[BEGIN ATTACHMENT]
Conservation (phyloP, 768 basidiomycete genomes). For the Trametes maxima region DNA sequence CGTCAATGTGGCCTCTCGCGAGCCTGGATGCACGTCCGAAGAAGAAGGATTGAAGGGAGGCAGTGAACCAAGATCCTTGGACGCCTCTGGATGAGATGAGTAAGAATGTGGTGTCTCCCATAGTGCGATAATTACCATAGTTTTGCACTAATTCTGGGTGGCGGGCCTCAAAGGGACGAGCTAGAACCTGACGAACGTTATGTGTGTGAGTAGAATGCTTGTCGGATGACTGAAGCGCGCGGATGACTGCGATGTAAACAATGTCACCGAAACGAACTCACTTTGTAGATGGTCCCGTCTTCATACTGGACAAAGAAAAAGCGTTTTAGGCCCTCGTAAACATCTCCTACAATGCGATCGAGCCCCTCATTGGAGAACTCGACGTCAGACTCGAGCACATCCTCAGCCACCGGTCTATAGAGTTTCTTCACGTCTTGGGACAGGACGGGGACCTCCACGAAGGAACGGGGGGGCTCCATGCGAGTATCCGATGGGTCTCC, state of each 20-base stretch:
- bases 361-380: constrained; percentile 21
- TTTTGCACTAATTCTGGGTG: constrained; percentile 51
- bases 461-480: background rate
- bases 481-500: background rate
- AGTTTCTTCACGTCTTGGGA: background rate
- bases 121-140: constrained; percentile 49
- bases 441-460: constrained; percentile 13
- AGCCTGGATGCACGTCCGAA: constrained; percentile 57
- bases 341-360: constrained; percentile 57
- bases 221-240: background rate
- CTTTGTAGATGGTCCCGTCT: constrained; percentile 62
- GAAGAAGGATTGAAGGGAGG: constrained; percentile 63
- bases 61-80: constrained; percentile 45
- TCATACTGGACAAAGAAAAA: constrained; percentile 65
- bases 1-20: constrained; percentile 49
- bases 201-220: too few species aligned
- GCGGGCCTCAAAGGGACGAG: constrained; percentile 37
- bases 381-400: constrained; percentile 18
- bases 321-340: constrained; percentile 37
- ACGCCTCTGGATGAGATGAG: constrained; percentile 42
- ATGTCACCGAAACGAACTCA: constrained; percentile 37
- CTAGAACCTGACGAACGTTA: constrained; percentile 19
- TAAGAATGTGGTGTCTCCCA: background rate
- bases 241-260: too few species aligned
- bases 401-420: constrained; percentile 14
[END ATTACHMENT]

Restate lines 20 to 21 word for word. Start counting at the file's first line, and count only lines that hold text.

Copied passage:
- bases 321-340: constrained; percentile 37
- ACGCCTCTGGATGAGATGAG: constrained; percentile 42